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Developing a framework of core competencies in implementation research for low/middle-income countries
  1. Olakunle Alonge1,
  2. Aditi Rao1,
  3. Anna Kalbarczyk1,
  4. Dermot Maher2,
  5. Edwin Rolando Gonzalez Marulanda3,
  6. Malabika Sarker4,5,
  7. Latifat Ibisomi6,7,
  8. Phyllis Dako-Gyeke8,
  9. Yodi Mahendradhata9,
  10. Pascal Launois2,
  11. Mahnaz Vahedi2
  1. 1Department of International Health, Johns Hopkins Bloomberg School of Public Health, Johns Hopkins University, Baltimore, Maryland, USA
  2. 2Research Capacity Building and Knowledge Management, Special Programme for Research and Training in Tropical Diseases, Geneva, Switzerland
  3. 3Facultad Nacional de Salud Publica, Universidad de Antioquia, Medellin, Colombia
  4. 4Center of Excellence for Implementation Science and Scale-up, BRAC James P Grant School of Public Health, Dhaka, Bangladesh
  5. 5Heidelberg Institute of Global Health, University of Heidelberg, Heidelberg, Germany
  6. 6Division of Epidemiology and Biostatistics, School of Public Health, University of the Witwatersrand, Johannesburg, South Africa
  7. 7Public Health and Epidemiology, Nigerian Institute of Medical Research (NIMR), Lagos, Nigeria
  8. 8Department of Social and Behavioral Sciences, School of Public Health, University of Ghana, Legon, Ghana
  9. 9Department of Health Policy and Management, Universitas Gadjah Mada, Yogyakarta, Indonesia
  1. Correspondence to Dr Olakunle Alonge; oalonge1{at}


The field of implementation research (IR) is growing. However, there are no recognised IR core competencies in low/middle-income countries (LMICs), nor consistent curriculum across IR training programs globally. The goal of this effort is to develop a framework of IR core competencies for training programs in LMICs. The framework was developed using a mixed-methods approach consisting of two online surveys with IR training coordinators (n = 16) and academics (n = 89) affiliated with seven LMIC institutions, and a modified-Delphi process to evaluate the domains, competencies and proficiency levels included in the framework. The final framework comprised of 11 domains, 59 competencies and 52 sub-competencies, and emphasised competencies for modifying contexts, strengthening health systems, addressing ethical concerns, engaging stakeholders and communication especially for LMIC settings, in addition to competencies on IR theories, methods and designs. The framework highlights the interconnectedness of domains and competencies for IR and practice, and training in IR following the outlined competencies is not a linear process but circular and iterative, and starting points for training may vary widely by the project, institution and challenge being addressed. The framework established the need for a theory-based approach to identifying proficiency levels for IR competencies (ie, to determine proficiency levels for IR based on generalisable educational theories for competency-based education), and the relevance of various IR competencies for LMICs compared with high-income settings. This framework is useful for identifying and evaluating competencies and trainings, and providing direction and support for professional development in IR.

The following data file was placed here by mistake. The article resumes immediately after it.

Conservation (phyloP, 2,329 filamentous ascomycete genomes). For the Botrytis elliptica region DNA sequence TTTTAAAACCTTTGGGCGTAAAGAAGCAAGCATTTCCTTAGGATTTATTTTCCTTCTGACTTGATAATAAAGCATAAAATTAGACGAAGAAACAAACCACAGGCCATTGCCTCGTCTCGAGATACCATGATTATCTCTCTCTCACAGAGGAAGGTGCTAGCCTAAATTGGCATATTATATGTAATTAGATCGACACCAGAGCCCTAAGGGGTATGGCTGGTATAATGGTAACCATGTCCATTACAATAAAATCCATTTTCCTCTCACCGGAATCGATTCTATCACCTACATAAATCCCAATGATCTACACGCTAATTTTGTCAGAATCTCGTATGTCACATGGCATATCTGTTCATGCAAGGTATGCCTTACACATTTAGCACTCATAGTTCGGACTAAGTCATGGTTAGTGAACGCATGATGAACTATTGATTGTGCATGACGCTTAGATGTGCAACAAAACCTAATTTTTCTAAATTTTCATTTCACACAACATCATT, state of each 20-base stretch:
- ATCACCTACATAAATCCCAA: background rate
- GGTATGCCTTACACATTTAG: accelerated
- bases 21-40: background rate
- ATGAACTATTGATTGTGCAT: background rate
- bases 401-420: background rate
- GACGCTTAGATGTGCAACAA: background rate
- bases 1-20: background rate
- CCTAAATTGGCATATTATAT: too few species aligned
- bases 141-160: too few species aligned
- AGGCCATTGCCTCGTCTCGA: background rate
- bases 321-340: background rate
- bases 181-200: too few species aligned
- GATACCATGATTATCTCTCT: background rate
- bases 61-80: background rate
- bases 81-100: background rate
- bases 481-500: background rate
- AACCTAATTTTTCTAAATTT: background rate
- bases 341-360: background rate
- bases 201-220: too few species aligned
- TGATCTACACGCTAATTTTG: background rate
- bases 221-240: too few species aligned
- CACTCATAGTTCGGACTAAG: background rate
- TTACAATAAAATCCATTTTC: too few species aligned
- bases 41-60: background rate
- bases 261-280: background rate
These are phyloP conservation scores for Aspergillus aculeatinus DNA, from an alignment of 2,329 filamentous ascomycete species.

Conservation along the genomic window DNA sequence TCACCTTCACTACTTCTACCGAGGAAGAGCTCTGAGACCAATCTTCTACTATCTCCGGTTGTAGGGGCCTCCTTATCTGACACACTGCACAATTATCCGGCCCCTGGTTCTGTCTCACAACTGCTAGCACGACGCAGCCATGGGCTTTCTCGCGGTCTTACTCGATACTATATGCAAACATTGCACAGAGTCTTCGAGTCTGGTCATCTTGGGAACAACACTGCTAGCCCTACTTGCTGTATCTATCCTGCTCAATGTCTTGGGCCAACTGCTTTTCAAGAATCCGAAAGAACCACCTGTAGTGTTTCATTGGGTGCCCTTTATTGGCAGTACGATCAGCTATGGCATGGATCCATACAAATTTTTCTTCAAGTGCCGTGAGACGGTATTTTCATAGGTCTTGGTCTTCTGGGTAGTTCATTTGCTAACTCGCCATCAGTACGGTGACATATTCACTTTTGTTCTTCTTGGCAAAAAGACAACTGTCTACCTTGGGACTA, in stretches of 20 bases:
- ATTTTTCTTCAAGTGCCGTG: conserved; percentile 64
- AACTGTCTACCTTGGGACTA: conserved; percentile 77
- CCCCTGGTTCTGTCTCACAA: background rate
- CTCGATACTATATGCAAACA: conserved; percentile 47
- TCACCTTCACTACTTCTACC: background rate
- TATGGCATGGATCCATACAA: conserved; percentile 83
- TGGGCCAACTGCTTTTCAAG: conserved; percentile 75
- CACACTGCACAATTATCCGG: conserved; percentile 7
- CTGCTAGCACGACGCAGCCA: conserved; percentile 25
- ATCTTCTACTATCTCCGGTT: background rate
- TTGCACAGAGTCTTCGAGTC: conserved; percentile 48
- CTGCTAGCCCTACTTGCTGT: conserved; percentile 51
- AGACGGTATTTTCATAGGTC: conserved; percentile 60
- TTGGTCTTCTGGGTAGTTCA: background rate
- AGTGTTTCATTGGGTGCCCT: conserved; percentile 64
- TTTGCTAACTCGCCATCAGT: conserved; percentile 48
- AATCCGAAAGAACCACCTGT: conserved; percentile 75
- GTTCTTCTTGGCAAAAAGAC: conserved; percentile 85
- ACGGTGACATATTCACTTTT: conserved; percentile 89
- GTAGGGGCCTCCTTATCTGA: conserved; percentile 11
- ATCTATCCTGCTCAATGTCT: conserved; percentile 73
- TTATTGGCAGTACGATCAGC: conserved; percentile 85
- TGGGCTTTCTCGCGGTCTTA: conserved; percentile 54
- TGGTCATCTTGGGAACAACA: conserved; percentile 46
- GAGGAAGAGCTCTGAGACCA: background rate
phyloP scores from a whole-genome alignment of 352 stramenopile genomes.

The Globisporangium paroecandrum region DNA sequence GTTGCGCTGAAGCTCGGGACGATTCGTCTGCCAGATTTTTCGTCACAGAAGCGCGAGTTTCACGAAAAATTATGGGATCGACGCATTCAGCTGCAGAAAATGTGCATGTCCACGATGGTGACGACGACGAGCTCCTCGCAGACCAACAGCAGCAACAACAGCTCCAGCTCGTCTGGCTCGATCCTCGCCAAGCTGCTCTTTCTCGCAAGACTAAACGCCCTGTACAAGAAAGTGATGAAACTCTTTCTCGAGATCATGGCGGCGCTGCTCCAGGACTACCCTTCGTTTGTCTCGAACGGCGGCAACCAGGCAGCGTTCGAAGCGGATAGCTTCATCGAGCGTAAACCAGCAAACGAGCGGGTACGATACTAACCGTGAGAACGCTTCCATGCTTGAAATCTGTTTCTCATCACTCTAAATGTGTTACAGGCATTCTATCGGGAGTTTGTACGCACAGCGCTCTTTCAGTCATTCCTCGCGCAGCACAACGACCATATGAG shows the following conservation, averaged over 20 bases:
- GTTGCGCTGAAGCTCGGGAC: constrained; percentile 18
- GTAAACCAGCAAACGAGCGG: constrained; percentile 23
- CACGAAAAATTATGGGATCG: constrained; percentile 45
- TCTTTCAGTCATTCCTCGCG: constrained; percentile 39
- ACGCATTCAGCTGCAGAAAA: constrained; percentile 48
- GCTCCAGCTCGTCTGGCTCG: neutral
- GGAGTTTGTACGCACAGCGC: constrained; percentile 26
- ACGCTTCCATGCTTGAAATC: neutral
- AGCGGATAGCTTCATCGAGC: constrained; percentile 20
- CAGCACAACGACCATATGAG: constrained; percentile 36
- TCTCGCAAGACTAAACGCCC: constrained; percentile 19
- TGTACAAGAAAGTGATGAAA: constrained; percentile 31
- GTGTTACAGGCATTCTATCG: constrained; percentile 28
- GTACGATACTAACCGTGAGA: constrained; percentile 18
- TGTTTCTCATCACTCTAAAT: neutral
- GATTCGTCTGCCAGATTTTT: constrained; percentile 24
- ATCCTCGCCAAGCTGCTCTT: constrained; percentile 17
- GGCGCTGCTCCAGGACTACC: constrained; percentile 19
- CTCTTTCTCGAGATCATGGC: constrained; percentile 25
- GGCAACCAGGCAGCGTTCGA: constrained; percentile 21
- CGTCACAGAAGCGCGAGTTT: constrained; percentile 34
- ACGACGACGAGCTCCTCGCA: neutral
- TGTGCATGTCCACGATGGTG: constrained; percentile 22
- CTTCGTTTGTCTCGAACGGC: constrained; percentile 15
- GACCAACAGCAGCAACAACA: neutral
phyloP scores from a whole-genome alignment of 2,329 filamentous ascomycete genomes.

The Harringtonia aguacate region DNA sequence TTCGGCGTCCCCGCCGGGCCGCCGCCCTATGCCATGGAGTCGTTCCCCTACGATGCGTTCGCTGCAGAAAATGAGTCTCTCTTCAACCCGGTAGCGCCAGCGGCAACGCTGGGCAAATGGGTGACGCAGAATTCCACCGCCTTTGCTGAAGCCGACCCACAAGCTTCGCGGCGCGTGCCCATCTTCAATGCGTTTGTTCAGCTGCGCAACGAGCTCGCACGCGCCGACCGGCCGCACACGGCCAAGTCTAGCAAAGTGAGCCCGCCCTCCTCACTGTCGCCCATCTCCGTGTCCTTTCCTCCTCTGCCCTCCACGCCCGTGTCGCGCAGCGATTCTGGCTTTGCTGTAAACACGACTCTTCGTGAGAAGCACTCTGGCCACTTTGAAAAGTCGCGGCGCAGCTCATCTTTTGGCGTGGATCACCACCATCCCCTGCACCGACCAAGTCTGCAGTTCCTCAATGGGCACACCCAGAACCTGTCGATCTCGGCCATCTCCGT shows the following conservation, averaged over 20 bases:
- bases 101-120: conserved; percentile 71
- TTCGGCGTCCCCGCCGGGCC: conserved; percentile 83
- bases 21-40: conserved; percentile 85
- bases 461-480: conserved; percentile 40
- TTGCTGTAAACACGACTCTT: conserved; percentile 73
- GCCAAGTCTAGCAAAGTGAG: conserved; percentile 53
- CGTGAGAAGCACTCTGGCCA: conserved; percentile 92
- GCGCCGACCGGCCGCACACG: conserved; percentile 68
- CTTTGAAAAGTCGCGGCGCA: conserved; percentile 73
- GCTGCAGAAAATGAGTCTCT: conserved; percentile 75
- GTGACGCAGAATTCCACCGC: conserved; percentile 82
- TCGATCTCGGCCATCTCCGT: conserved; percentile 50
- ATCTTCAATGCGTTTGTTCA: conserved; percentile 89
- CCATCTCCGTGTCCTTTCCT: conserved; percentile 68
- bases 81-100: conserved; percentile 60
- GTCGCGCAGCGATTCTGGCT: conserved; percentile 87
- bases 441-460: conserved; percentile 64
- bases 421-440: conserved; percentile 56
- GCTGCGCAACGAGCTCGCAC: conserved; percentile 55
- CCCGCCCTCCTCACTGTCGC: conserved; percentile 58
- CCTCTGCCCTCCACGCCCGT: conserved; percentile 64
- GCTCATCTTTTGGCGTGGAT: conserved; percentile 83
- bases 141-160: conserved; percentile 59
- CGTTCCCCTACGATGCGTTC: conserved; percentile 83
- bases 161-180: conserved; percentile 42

• Implementation research
  • competencies
  • low- and middle-income countries
  • mixed methods
  • framework
  • training programs or education

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  • Handling editor Seye Abimbola

  • Contributors OA conceptualised the study and was the principal author, contributed to the data collection, analysis and managed all revisions. AR and AK contributed to the data collection, analysis and critical revisions of the paper. DM, ERGM, MS, LI, PD-G and YM contributed to critical revisions of the paper. PL and MV contributed to the data interpretation and critical revisions of the paper.

  • Funding This study was funded by a grant to the Johns Hopkins University from the Special Program for Research and Training in Tropical Diseases. The funding source had no role in the design of this study or in the decision to submit the report for publication.

  • Competing interests None declared.

  • Patient consent for publication Not required.

  • Ethics approval Ethical clearance for research outlined in this study was obtained from the Johns Hopkins Bloomberg School of Public Health Institutional Review Board, and the research activities were determined as non-human subject research.

  • Provenance and peer review Not commissioned; externally peer reviewed.

  • Data availability statement All data relevant to the study are included in the article or uploaded as supplementary information.